FRANCK: Symphony in D minor. CHAUSSON: Symphony in B flat, Op. 20
BECK: Symphony Op. 4 No. 1 in D. Symphony Op. 4 No. 2 in B flat.
Symphony Op. 4 No. 3 in F. Overture from L'isle déserte.
It was a pleasant surprise to find the Philips 1976 recording of Puccini's Tosca in their quadro series, recorded originally in four-track sound and now, via SACD, heard for the first time in that format. The performance is excellent. Carreras was at his best, Caballé both vocally and dramatically is outstanding, and Ingvar Wixell, who recorded the role of Scarpia two other times, is appropriately menacing. The four-channel sound is splendidly spacious, but little use is made of directional effects other than the snare drum that precedes "Vissi d'Arte," which is heard coming from the rear. However, and strangely, there are no cannon to be heard in the Te Deum that ends the first act, which is acceptable, but it is inexcusable for there to be no gunshots as Cavaradossi is killed. The score specifically states guns are fired, but not in this recording! This set still is worth owning as everything else about it is first-rate, with elaborate packaging and a booklet with complete libretto.
Some of Pentatone's new surround sound recordings (non quadro) have been a bit disappointing in their use of the medium, but they surely have a winner in this superlative disk of symphonies of Franck and Chausson. Performances are idiomatic and beautifully played by the Swiss Romande Orchestra known to many collectors for their many famous recordings for Decca/London under the direction of Ernest Ansermet. Marek Janowski is now a major figure on today's conducting scene and has been music director of the Swiss orchestra since September 2005. This recording was made in Dinemec Studio, Gland, Geneva, July 2006, with producer Job Maarse. Listeners can luxuriate in rich, warm and defined orchestral sound, with a satisfying big hall sonic picture. Let us hope more will follow from this team.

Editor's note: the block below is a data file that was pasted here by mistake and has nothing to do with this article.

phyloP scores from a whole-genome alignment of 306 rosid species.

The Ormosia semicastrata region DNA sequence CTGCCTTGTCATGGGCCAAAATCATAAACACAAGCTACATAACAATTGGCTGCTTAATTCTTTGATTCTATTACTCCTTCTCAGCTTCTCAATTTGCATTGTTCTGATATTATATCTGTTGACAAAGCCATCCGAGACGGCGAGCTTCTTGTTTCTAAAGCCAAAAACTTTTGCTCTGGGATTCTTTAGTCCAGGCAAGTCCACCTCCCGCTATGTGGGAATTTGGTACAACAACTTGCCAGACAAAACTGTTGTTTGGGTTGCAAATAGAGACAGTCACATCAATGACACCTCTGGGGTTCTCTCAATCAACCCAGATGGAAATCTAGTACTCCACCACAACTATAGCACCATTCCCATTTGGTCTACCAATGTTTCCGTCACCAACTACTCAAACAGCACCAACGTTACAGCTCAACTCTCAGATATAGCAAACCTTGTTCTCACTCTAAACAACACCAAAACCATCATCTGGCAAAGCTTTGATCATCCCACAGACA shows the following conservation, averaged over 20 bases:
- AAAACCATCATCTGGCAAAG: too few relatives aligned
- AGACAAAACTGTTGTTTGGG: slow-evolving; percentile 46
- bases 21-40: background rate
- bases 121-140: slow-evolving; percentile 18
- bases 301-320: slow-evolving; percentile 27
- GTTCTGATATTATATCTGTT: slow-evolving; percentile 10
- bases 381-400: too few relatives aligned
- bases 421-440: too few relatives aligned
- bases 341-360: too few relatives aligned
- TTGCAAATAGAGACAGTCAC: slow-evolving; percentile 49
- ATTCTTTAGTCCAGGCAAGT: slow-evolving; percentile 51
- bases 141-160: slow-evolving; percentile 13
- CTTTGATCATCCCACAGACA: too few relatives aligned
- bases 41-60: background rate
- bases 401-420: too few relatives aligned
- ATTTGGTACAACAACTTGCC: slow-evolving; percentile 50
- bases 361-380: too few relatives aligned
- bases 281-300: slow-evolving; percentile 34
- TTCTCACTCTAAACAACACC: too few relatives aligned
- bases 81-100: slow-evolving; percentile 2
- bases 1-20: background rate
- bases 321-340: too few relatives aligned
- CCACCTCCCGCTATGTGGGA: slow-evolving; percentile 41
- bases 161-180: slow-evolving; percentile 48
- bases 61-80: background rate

Michael Schneider and the ensemble La Stagione Frankfurt continue their series of music of Franz Ignaz Beck with this disk, their third but the first in surround sound, containing the three symphonies of Op. 4, plus the overture L'isle déserte. Schneider wrote CD notes filled with tributes to Beck ("the forerunner and kindred spirit of Beethoven"), in a style of florid writing that perhaps lost some sense in translation. What we have here are the three symphonies published in 1766, each with four movements: an opening Allegro, an Andante, Minuet(s) and a final presto, surely pleasant to hear, if unmemorable. Performances by the first-rate 22-member Frankfurt early music group are extraordinary (two years ago they won a major award for an earlier recording of Beck's music). Recording engineer Karl-Heinz Stevens provides a realistic representation of a small orchestra performing in a a warm acoustic.
R.E.B. (November 2006)